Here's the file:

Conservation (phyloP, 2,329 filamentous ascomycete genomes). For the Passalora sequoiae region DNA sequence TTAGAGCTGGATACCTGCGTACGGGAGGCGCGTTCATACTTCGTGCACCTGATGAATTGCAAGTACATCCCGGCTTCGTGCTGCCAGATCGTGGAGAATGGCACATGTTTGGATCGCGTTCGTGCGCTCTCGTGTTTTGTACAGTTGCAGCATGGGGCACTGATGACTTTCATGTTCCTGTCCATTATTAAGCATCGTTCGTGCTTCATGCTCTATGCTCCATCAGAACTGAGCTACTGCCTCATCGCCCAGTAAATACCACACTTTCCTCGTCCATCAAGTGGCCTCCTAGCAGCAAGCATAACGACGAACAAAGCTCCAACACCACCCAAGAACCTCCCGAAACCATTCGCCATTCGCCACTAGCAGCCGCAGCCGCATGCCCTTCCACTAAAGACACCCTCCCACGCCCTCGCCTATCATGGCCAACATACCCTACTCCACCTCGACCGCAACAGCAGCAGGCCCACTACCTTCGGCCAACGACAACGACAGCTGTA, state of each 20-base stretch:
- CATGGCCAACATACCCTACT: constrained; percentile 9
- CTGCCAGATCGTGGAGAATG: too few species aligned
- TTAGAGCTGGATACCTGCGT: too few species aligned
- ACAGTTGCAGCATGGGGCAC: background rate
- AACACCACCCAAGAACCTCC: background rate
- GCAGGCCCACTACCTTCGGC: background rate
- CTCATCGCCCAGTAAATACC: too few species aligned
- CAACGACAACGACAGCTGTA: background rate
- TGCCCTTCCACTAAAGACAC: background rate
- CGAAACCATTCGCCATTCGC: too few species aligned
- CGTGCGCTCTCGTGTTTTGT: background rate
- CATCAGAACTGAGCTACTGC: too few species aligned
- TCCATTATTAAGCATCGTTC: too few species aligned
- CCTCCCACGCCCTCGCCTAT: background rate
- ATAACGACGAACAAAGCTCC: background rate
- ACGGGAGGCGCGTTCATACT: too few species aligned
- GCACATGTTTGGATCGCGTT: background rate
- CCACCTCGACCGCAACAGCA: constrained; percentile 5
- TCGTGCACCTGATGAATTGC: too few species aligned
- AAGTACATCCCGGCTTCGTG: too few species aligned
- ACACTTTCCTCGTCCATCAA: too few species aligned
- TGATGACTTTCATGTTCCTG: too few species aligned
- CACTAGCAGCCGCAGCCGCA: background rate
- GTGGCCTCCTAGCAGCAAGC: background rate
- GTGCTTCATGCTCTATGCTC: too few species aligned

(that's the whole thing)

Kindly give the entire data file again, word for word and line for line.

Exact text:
Conservation (phyloP, 2,329 filamentous ascomycete genomes). For the Passalora sequoiae region DNA sequence TTAGAGCTGGATACCTGCGTACGGGAGGCGCGTTCATACTTCGTGCACCTGATGAATTGCAAGTACATCCCGGCTTCGTGCTGCCAGATCGTGGAGAATGGCACATGTTTGGATCGCGTTCGTGCGCTCTCGTGTTTTGTACAGTTGCAGCATGGGGCACTGATGACTTTCATGTTCCTGTCCATTATTAAGCATCGTTCGTGCTTCATGCTCTATGCTCCATCAGAACTGAGCTACTGCCTCATCGCCCAGTAAATACCACACTTTCCTCGTCCATCAAGTGGCCTCCTAGCAGCAAGCATAACGACGAACAAAGCTCCAACACCACCCAAGAACCTCCCGAAACCATTCGCCATTCGCCACTAGCAGCCGCAGCCGCATGCCCTTCCACTAAAGACACCCTCCCACGCCCTCGCCTATCATGGCCAACATACCCTACTCCACCTCGACCGCAACAGCAGCAGGCCCACTACCTTCGGCCAACGACAACGACAGCTGTA, state of each 20-base stretch:
- CATGGCCAACATACCCTACT: constrained; percentile 9
- CTGCCAGATCGTGGAGAATG: too few species aligned
- TTAGAGCTGGATACCTGCGT: too few species aligned
- ACAGTTGCAGCATGGGGCAC: background rate
- AACACCACCCAAGAACCTCC: background rate
- GCAGGCCCACTACCTTCGGC: background rate
- CTCATCGCCCAGTAAATACC: too few species aligned
- CAACGACAACGACAGCTGTA: background rate
- TGCCCTTCCACTAAAGACAC: background rate
- CGAAACCATTCGCCATTCGC: too few species aligned
- CGTGCGCTCTCGTGTTTTGT: background rate
- CATCAGAACTGAGCTACTGC: too few species aligned
- TCCATTATTAAGCATCGTTC: too few species aligned
- CCTCCCACGCCCTCGCCTAT: background rate
- ATAACGACGAACAAAGCTCC: background rate
- ACGGGAGGCGCGTTCATACT: too few species aligned
- GCACATGTTTGGATCGCGTT: background rate
- CCACCTCGACCGCAACAGCA: constrained; percentile 5
- TCGTGCACCTGATGAATTGC: too few species aligned
- AAGTACATCCCGGCTTCGTG: too few species aligned
- ACACTTTCCTCGTCCATCAA: too few species aligned
- TGATGACTTTCATGTTCCTG: too few species aligned
- CACTAGCAGCCGCAGCCGCA: background rate
- GTGGCCTCCTAGCAGCAAGC: background rate
- GTGCTTCATGCTCTATGCTC: too few species aligned